Alberto Ginastera: An examination of objective nationalism and the "Danzas Argentinas"

Miah Lee, University of Texas at El Paso


Alberto Ginastera (1916–1983) is a national composer who represents the music of Argentina during the twentieth century. He gained world-wide fame as a successful composer who combined Argentine folklore and modern techniques of avant garde. Even though his family did not have a musical back ground, he was a gifted musician even from early childhood. After taking piano lessons when he was seven, he attended music school where he was always improving and pushing himself toward successful composition and pedagogy in music. ^ Many composers wrote music using national or regional character in the later 19th and early 20th centuries. When Ginastera began composition around 1930, nationalism was prevalent in South America. Thus, his piano compositional style in the 1930s and 1940s showed that he was inspired by and based on Argentine folklore. Later, he turned to use atonal and serial techniques in the 1960s. ^ This paper will first discuss his biographical background in relation to his musical path. The second and third chapters describe how his musical composition style developed by periods which scholars have divided into different periods. In the scholarship about Ginastera's music, scholars have argued about the division of periods in his music. No matter how many times it is divided, Danzas Argentinas, which is mainly focused and analyzed, is included in his first period. This piece shows his beginning compositional style representing the gaucho tradition which was related in Argentina nationalism. Finally, Danzas Argentinas will be analyzed from a nationalistic point of view. This thesis is the companion thesis to the required Master of Music piano recital completed on March 13, 2004, in which Danzas Argentinas closed the program. ^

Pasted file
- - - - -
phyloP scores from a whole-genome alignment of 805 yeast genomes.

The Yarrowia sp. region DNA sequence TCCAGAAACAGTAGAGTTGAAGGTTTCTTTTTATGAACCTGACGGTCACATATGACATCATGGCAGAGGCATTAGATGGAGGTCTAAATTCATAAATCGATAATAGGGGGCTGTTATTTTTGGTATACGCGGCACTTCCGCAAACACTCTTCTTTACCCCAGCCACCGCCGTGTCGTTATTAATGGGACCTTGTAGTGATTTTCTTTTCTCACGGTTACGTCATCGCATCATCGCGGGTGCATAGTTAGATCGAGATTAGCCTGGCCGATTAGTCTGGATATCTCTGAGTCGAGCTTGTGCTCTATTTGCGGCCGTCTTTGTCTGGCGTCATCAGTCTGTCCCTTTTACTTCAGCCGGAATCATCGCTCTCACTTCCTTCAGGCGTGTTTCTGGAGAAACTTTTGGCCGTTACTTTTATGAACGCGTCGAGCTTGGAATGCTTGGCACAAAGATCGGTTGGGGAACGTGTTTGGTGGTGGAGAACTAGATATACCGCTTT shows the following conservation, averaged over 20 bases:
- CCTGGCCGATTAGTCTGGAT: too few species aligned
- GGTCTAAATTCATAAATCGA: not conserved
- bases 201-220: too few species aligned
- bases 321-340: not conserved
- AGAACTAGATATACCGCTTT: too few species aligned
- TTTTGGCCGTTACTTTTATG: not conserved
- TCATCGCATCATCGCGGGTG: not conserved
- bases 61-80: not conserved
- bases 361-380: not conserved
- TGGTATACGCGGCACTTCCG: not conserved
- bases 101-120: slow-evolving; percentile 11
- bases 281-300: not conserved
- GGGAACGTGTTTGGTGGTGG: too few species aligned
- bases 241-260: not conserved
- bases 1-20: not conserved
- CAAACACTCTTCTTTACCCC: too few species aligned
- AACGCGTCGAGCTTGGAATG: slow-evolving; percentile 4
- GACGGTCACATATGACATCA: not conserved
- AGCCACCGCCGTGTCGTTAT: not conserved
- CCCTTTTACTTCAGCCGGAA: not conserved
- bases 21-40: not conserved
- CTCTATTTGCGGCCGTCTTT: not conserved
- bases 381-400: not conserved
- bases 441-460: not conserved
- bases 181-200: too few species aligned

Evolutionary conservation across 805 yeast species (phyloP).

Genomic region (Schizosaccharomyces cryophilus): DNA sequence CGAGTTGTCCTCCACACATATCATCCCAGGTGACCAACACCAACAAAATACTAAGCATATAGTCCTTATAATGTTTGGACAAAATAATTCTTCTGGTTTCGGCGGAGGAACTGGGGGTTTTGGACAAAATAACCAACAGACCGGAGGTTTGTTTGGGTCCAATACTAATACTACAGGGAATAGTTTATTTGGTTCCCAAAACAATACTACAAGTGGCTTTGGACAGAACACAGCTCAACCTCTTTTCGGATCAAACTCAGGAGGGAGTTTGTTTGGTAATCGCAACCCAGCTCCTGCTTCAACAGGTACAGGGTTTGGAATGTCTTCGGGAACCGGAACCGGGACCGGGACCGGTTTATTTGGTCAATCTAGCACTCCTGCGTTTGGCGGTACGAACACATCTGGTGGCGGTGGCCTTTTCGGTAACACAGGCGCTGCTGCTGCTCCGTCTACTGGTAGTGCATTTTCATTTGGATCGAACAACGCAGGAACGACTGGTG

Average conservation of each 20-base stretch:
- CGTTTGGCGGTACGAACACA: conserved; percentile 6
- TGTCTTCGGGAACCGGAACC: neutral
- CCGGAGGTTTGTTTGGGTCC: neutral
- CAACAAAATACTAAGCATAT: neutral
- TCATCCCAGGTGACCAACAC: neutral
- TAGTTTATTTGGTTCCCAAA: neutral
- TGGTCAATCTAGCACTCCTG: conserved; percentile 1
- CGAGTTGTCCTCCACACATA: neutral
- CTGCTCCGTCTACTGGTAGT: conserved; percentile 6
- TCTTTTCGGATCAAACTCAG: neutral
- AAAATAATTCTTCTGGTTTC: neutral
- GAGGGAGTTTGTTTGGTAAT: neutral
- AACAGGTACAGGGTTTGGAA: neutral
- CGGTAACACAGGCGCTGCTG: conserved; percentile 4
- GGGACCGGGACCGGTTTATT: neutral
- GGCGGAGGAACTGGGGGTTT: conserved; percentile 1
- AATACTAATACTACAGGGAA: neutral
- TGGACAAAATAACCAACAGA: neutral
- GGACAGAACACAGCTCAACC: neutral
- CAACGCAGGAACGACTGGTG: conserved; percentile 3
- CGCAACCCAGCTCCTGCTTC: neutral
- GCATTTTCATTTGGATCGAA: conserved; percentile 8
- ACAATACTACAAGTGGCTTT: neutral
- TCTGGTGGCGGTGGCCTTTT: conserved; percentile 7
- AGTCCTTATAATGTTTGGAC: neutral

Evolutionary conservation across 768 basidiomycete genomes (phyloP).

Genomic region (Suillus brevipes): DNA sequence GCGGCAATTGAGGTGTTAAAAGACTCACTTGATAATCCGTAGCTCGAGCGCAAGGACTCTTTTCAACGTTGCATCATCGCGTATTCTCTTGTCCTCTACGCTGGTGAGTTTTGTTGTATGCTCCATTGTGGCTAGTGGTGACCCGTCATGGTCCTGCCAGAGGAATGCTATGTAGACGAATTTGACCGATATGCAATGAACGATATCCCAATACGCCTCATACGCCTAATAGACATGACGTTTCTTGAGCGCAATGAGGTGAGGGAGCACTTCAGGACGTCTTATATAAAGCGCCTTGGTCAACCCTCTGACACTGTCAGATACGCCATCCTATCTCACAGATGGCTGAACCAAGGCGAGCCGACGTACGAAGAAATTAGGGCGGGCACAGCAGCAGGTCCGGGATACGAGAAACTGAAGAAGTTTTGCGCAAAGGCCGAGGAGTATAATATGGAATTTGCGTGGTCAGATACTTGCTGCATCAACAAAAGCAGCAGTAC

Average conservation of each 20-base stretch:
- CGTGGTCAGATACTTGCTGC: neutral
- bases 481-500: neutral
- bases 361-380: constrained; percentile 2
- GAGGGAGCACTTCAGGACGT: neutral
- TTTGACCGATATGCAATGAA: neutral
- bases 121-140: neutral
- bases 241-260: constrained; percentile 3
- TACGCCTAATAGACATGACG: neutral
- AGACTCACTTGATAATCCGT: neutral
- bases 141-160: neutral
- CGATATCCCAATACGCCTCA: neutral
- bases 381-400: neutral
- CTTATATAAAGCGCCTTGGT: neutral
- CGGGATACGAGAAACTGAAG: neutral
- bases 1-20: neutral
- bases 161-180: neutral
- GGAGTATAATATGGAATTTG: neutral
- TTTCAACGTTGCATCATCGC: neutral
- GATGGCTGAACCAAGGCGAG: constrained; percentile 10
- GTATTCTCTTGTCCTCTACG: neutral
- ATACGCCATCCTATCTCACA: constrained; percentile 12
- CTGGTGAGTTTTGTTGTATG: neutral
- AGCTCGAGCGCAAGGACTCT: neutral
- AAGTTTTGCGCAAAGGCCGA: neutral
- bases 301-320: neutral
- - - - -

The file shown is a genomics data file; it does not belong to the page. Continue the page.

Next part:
Subject Area


Recommended Citation

Lee, Miah, "Alberto Ginastera: An examination of objective nationalism and the "Danzas Argentinas"" (2005). ETD Collection for University of Texas, El Paso. AAI1425914.